Tuesday, May 19, 2009

"Whiskey In The Jar" - Metallica version, 1998 (heavy metal)

As I was goin' over the Cork and Kerry Mountains
I saw Captain Farrell and his money, he was countin'
I first produced my pistol and then produced my rapier
I said, "Stand and deliver or the devil he may take ya"

I took all of his money and it was a pretty penny
I took all of his money, yeah, and I brought it home to Molly
She swore that she loved me, no, never would she leave me
But the devil take that woman, yeah, for you know she tricked me easy

M'uishe rinne me me don amada,**
Whack fol the daddy O,
Whack fol the daddy O,
There's whiskey in the jar.

Being drunk and weary I went to Molly's chamber
Takin' Molly with me but I never knew the danger
For about six or maybe seven, yeah, in walked Captain Farrell
I jumped up, fired my pistols and I shot him with both barrels

M'uishe rinne me me don amada,
Whack fol the daddy O,
Whack fol the daddy O,
There's whiskey in the jar.

Now some men like a fishin' but some men like the fowlin'
Some men like to hear, to hear the cannonball roarin'
But me, I like sleepin', 'specially in my Molly's chamber
But here I am in prison, here I am with a ball and chain, yeah

M'uishe rinne me me don amada
Whack fol the daddy O,
Whack fol the daddy O,
There's whiskey in the jar.

**Please note that four years of German has not improved my Gaelic any, and if this part was completely butchered, I do apologize. Nobody is for sure if this is just what the Irish call "lilting" (American's call it 'scat singing') or if it's misspoken Gaelic (as in...drunken, slurred). If those are the correct words, then it's possible that it means "Whiskey has made a fool of me"...or something like that. "Whack fol the daddy, O" sounds like drunken Gaelic for "The work of the devil", which also makes some sense.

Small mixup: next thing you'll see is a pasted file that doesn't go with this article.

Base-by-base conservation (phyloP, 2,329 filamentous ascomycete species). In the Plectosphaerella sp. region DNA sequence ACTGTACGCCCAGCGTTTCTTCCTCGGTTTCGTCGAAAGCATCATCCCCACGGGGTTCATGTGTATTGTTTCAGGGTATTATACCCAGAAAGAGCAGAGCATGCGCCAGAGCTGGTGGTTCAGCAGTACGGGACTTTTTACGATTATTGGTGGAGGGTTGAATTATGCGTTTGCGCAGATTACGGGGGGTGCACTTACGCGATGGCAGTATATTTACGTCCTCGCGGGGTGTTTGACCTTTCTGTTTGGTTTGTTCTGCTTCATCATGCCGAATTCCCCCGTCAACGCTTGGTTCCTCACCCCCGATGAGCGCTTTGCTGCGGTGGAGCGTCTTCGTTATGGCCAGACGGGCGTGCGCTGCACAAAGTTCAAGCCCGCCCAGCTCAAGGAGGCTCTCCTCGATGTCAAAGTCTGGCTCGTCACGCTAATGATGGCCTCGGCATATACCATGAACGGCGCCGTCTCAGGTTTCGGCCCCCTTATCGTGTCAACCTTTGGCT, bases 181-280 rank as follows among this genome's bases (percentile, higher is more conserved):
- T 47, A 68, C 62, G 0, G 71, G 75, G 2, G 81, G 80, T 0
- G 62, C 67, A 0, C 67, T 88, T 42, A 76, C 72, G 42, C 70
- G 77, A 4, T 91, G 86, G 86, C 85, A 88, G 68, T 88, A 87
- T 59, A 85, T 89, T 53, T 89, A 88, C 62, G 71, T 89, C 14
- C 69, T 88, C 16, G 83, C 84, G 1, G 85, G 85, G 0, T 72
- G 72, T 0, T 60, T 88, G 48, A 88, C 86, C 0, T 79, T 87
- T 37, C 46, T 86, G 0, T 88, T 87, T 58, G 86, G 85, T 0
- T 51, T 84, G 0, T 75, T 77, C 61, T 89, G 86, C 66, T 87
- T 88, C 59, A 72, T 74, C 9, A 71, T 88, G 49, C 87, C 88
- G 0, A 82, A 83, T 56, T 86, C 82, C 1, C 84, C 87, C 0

Usually I try to use the original recorded artists when making these posts, but for this song I just HAD to use the 1998 Metallica version. First, there wasn't a whole lot of great "something to say" music that came out of the late '90s, and secondly, up until recently there wasn't a great deal of fusion of actual, tradional folk songs and rock-n-roll (especially heavy metal) as there is now.

Although the original song predates modern recording methods by a couple hundred years, the recording of this song is usually credited to The Dubliners who recorded it in the 1960's and gave it more exposure than any other group. However, it wasn't until 1998 that Metallica's cover of Thin Lizzy's 1972 cover brought the song to a huge music audience, blasting the song to #4 on Billboard's Mainstream Rock Tracks chart. Finally, the best reason to use the Metallica cover as the representative of this song is because we naturally expect nationals to cover songs of their homeland, and such is the case of The Dubliners and Thin Lizzy; yet, we never expect foreigners to cover their folk songs. Metallica pulled it off, and they did it extremely well. The song contains the subject matter that is the entire basis of rock-n-roll music - "Stick it to the man", which is perhaps why our American "metallurgists" shot this song higher on the charts than anyone else ever had.

This is a traditional Irish folk song (of course it is). Many of the song's lines bear a strong resemblance to a traditional ballad concerning the execution of Patrick Fleming in 1650. Regardless of when it first made its appearance, "Whiskey In The Jar" is the classic hero-is-the-villain story. You see, Patrick Fleming was a highwayman. Highwaymen were robbers who travelled on horseback, as opposed to those who travelled on foot. They were also socially superior to any other robbers, so much so that in fact they were often referred to as "knights of the road" or "gentlemen of the road". They were romanticized and became the stuff that legends are made of...just like Robin Hood.